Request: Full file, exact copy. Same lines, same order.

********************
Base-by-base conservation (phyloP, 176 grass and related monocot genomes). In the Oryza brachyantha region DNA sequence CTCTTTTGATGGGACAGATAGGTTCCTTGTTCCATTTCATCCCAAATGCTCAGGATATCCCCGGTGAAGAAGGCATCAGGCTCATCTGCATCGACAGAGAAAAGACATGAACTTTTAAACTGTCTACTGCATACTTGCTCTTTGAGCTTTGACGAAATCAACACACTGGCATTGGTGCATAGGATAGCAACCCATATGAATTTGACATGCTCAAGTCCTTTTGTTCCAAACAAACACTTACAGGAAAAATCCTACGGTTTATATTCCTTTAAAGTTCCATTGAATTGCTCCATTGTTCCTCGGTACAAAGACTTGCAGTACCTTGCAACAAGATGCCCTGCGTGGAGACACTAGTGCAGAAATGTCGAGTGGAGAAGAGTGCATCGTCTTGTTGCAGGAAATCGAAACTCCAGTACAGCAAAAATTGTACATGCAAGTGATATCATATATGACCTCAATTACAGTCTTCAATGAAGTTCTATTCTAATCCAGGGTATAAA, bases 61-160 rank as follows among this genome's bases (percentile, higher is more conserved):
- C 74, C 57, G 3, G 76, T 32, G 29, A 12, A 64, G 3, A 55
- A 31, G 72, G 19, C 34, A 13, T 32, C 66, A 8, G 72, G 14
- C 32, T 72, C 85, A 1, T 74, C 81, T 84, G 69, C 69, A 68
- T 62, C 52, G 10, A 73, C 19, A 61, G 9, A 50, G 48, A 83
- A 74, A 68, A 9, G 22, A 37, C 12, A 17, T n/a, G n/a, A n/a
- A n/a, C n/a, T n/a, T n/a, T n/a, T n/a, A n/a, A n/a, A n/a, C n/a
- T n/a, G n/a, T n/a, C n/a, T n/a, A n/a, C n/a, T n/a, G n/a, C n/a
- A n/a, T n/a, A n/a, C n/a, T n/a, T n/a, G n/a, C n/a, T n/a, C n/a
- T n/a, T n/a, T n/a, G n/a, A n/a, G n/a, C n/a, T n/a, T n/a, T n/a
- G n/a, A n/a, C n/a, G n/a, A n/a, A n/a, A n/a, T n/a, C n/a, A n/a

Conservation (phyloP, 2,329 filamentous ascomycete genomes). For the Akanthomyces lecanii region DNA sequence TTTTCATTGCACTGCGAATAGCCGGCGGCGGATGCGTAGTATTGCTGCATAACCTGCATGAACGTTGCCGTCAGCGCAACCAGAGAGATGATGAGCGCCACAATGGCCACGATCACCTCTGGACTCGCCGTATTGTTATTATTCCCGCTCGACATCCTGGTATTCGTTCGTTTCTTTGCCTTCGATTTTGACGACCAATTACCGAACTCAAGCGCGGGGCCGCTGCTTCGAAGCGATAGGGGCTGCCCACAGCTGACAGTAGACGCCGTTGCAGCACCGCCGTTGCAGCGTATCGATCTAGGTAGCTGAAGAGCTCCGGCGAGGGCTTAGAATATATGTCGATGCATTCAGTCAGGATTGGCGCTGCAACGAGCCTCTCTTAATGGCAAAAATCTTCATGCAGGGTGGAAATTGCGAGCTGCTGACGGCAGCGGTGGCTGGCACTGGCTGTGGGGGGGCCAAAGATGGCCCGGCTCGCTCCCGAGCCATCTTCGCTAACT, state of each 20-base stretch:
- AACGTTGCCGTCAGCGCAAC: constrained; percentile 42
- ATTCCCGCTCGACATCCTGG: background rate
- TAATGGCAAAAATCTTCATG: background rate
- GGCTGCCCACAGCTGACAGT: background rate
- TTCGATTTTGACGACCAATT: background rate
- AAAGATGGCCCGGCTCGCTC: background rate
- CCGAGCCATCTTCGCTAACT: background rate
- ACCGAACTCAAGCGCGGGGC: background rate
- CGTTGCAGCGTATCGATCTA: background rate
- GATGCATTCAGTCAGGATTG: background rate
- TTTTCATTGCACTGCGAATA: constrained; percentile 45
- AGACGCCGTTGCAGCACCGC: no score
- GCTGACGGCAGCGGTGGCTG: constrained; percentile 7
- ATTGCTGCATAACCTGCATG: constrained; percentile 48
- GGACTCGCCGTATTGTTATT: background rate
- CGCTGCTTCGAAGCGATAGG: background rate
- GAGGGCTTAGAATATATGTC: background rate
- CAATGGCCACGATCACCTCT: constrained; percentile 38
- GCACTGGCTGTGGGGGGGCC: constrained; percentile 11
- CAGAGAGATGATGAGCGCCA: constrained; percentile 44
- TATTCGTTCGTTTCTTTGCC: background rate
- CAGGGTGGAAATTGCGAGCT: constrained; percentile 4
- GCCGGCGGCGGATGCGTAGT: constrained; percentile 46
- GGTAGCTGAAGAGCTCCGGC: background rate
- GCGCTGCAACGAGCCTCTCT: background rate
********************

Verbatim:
Base-by-base conservation (phyloP, 176 grass and related monocot genomes). In the Oryza brachyantha region DNA sequence CTCTTTTGATGGGACAGATAGGTTCCTTGTTCCATTTCATCCCAAATGCTCAGGATATCCCCGGTGAAGAAGGCATCAGGCTCATCTGCATCGACAGAGAAAAGACATGAACTTTTAAACTGTCTACTGCATACTTGCTCTTTGAGCTTTGACGAAATCAACACACTGGCATTGGTGCATAGGATAGCAACCCATATGAATTTGACATGCTCAAGTCCTTTTGTTCCAAACAAACACTTACAGGAAAAATCCTACGGTTTATATTCCTTTAAAGTTCCATTGAATTGCTCCATTGTTCCTCGGTACAAAGACTTGCAGTACCTTGCAACAAGATGCCCTGCGTGGAGACACTAGTGCAGAAATGTCGAGTGGAGAAGAGTGCATCGTCTTGTTGCAGGAAATCGAAACTCCAGTACAGCAAAAATTGTACATGCAAGTGATATCATATATGACCTCAATTACAGTCTTCAATGAAGTTCTATTCTAATCCAGGGTATAAA, bases 61-160 rank as follows among this genome's bases (percentile, higher is more conserved):
- C 74, C 57, G 3, G 76, T 32, G 29, A 12, A 64, G 3, A 55
- A 31, G 72, G 19, C 34, A 13, T 32, C 66, A 8, G 72, G 14
- C 32, T 72, C 85, A 1, T 74, C 81, T 84, G 69, C 69, A 68
- T 62, C 52, G 10, A 73, C 19, A 61, G 9, A 50, G 48, A 83
- A 74, A 68, A 9, G 22, A 37, C 12, A 17, T n/a, G n/a, A n/a
- A n/a, C n/a, T n/a, T n/a, T n/a, T n/a, A n/a, A n/a, A n/a, C n/a
- T n/a, G n/a, T n/a, C n/a, T n/a, A n/a, C n/a, T n/a, G n/a, C n/a
- A n/a, T n/a, A n/a, C n/a, T n/a, T n/a, G n/a, C n/a, T n/a, C n/a
- T n/a, T n/a, T n/a, G n/a, A n/a, G n/a, C n/a, T n/a, T n/a, T n/a
- G n/a, A n/a, C n/a, G n/a, A n/a, A n/a, A n/a, T n/a, C n/a, A n/a

Conservation (phyloP, 2,329 filamentous ascomycete genomes). For the Akanthomyces lecanii region DNA sequence TTTTCATTGCACTGCGAATAGCCGGCGGCGGATGCGTAGTATTGCTGCATAACCTGCATGAACGTTGCCGTCAGCGCAACCAGAGAGATGATGAGCGCCACAATGGCCACGATCACCTCTGGACTCGCCGTATTGTTATTATTCCCGCTCGACATCCTGGTATTCGTTCGTTTCTTTGCCTTCGATTTTGACGACCAATTACCGAACTCAAGCGCGGGGCCGCTGCTTCGAAGCGATAGGGGCTGCCCACAGCTGACAGTAGACGCCGTTGCAGCACCGCCGTTGCAGCGTATCGATCTAGGTAGCTGAAGAGCTCCGGCGAGGGCTTAGAATATATGTCGATGCATTCAGTCAGGATTGGCGCTGCAACGAGCCTCTCTTAATGGCAAAAATCTTCATGCAGGGTGGAAATTGCGAGCTGCTGACGGCAGCGGTGGCTGGCACTGGCTGTGGGGGGGCCAAAGATGGCCCGGCTCGCTCCCGAGCCATCTTCGCTAACT, state of each 20-base stretch:
- AACGTTGCCGTCAGCGCAAC: constrained; percentile 42
- ATTCCCGCTCGACATCCTGG: background rate
- TAATGGCAAAAATCTTCATG: background rate
- GGCTGCCCACAGCTGACAGT: background rate
- TTCGATTTTGACGACCAATT: background rate
- AAAGATGGCCCGGCTCGCTC: background rate
- CCGAGCCATCTTCGCTAACT: background rate
- ACCGAACTCAAGCGCGGGGC: background rate
- CGTTGCAGCGTATCGATCTA: background rate
- GATGCATTCAGTCAGGATTG: background rate
- TTTTCATTGCACTGCGAATA: constrained; percentile 45
- AGACGCCGTTGCAGCACCGC: no score
- GCTGACGGCAGCGGTGGCTG: constrained; percentile 7
- ATTGCTGCATAACCTGCATG: constrained; percentile 48
- GGACTCGCCGTATTGTTATT: background rate
- CGCTGCTTCGAAGCGATAGG: background rate
- GAGGGCTTAGAATATATGTC: background rate
- CAATGGCCACGATCACCTCT: constrained; percentile 38
- GCACTGGCTGTGGGGGGGCC: constrained; percentile 11
- CAGAGAGATGATGAGCGCCA: constrained; percentile 44
- TATTCGTTCGTTTCTTTGCC: background rate
- CAGGGTGGAAATTGCGAGCT: constrained; percentile 4
- GCCGGCGGCGGATGCGTAGT: constrained; percentile 46
- GGTAGCTGAAGAGCTCCGGC: background rate
- GCGCTGCAACGAGCCTCTCT: background rate